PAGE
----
Informal and Formal Kinship Care. Section IV. Formal and Informal Kinship Care Dynamics in Illinois


Limitations of the available data sources have severely hindered our capacity to describe and analyze the characteristics of children living in kinship care settings. As seen in Section I, large national samples such as that drawn for the Current Population Survey do provide detailed characteristics for individual children living in kinship arrangements. However, because kinship living rarely occurs in the general population, the resulting sample sizes for children in this category do not encourage detailed comparison much beyond univariate description at the national level. Although data from the 1990 decennial census are built on a much broader sampling base, the public-access tabulations produced from the census provide minimal detail. They classify the full range of child living arrangements only by two wide age categories, children 0-5 and 6-17 years of age.(16) Census data can be extracted for many different geographic places, and analyzed in the context of other characteristics associated with those places, but such ecological inference poses its own limitations and potential pitfalls.

As we have seen in the previous section, the Multistate Foster Care Data Archive provides some individual-level information on the children living in formal kinship and non-kinship foster care settings in four states. This information enabled us to separate the formal kinship foster care component from the larger "relative care" category of the census in four states, and to separate all non-relative foster care from the broader "unrelated child" category of the census. But, in order to consider the differences between children living in formal and informal kinship arrangements, it is also necessary to obtain information of a similar quality describing the population of children living in informal kinship care. Such data has not been located from existing sources.

In lieu of a comprehensive data source, we take an initial step towards the formal-informal comparison here by introducing information drawn from one special sub-population of children in Illinois, namely those who recently received public services in the form of AFDC grants or foster care. Over one-quarter of all children living in the care of relatives in Illinois in 1990 received AFDC grants paid to the kinship care household, and over one-eighth of the relative care children in the state were in formal kinship foster care. Child recipients of AFDC and foster children are clearly not representative of the kinship care population as a whole. But this group contains a substantial proportion of Illinois's children in kinship care settings and it can easily be construed as a most important segment of the kinship care population from the vantage point of informing public policy.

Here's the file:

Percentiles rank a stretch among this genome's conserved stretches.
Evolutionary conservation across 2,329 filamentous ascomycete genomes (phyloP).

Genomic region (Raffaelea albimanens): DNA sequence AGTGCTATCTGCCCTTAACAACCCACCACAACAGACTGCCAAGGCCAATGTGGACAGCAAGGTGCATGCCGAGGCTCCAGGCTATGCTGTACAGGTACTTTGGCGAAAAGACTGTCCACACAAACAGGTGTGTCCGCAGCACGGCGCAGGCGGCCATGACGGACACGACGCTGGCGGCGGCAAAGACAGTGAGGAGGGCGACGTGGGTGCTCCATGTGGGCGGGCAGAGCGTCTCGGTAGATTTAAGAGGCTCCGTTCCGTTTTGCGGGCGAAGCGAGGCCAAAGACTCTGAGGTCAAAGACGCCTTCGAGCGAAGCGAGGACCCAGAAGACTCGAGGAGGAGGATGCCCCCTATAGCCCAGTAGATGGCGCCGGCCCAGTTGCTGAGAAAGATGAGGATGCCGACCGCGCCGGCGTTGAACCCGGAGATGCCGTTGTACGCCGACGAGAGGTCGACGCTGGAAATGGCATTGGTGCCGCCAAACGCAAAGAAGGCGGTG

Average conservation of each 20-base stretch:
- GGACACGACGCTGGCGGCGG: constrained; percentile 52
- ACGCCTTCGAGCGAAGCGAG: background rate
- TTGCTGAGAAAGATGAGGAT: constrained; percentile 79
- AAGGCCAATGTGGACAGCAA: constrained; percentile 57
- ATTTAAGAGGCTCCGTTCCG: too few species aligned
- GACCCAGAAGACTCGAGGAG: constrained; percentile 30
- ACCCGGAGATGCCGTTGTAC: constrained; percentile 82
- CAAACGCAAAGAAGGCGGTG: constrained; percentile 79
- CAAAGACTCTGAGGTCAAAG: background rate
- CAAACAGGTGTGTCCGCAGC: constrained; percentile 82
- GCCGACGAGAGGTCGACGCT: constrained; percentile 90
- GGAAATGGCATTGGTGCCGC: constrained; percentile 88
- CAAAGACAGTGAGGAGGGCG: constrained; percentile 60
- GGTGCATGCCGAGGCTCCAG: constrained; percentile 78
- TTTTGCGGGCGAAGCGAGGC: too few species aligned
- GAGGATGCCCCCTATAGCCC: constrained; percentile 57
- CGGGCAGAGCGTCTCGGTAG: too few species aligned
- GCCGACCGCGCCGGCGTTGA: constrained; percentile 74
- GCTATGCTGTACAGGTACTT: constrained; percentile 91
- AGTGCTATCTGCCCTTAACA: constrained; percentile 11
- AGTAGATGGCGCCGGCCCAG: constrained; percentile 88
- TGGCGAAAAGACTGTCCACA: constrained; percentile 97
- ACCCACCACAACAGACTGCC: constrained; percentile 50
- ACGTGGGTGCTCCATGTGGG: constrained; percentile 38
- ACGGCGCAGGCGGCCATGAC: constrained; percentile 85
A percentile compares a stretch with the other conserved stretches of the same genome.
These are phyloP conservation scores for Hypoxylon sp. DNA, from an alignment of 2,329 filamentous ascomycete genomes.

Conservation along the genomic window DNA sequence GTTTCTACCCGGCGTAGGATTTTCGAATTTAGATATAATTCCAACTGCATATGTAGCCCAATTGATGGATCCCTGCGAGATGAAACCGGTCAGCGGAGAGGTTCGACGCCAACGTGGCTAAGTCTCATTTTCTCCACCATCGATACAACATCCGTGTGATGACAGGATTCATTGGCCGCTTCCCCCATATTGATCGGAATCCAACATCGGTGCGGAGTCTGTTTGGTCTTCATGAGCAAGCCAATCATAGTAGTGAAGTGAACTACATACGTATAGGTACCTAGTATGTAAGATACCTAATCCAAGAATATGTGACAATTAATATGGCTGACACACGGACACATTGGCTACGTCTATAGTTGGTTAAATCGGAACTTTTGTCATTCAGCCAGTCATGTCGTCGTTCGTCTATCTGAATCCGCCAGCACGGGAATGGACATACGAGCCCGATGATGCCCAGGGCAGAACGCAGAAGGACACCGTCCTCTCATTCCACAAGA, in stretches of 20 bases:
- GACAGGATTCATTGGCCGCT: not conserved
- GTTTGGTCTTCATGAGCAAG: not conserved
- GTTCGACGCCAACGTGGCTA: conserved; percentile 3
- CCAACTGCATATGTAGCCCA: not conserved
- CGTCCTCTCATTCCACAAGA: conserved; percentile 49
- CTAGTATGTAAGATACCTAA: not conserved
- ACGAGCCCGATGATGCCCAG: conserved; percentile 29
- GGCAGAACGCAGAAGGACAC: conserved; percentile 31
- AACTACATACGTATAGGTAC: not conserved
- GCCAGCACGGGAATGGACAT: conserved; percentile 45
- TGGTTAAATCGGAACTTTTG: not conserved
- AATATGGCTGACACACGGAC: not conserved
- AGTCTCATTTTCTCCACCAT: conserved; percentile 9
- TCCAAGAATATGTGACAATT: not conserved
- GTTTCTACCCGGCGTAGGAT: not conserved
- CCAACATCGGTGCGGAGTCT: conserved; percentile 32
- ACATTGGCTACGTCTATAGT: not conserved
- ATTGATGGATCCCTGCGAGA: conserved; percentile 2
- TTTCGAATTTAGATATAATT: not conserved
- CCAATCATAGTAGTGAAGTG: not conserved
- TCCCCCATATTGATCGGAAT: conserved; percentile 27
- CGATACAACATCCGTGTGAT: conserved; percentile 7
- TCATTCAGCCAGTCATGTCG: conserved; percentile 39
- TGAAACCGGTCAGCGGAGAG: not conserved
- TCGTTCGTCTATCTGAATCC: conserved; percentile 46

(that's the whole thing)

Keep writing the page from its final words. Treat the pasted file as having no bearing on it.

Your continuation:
The primary reason for choosing this population for study is simply that data describing it is available. Individual case records for AFDC children living with kinship caregivers (parent absent) is available from the Child Multiservice Database at Chapin Hall. Facing an extreme paucity of available information in this area, the capacity to draw comparisons at all is a significant improvement.

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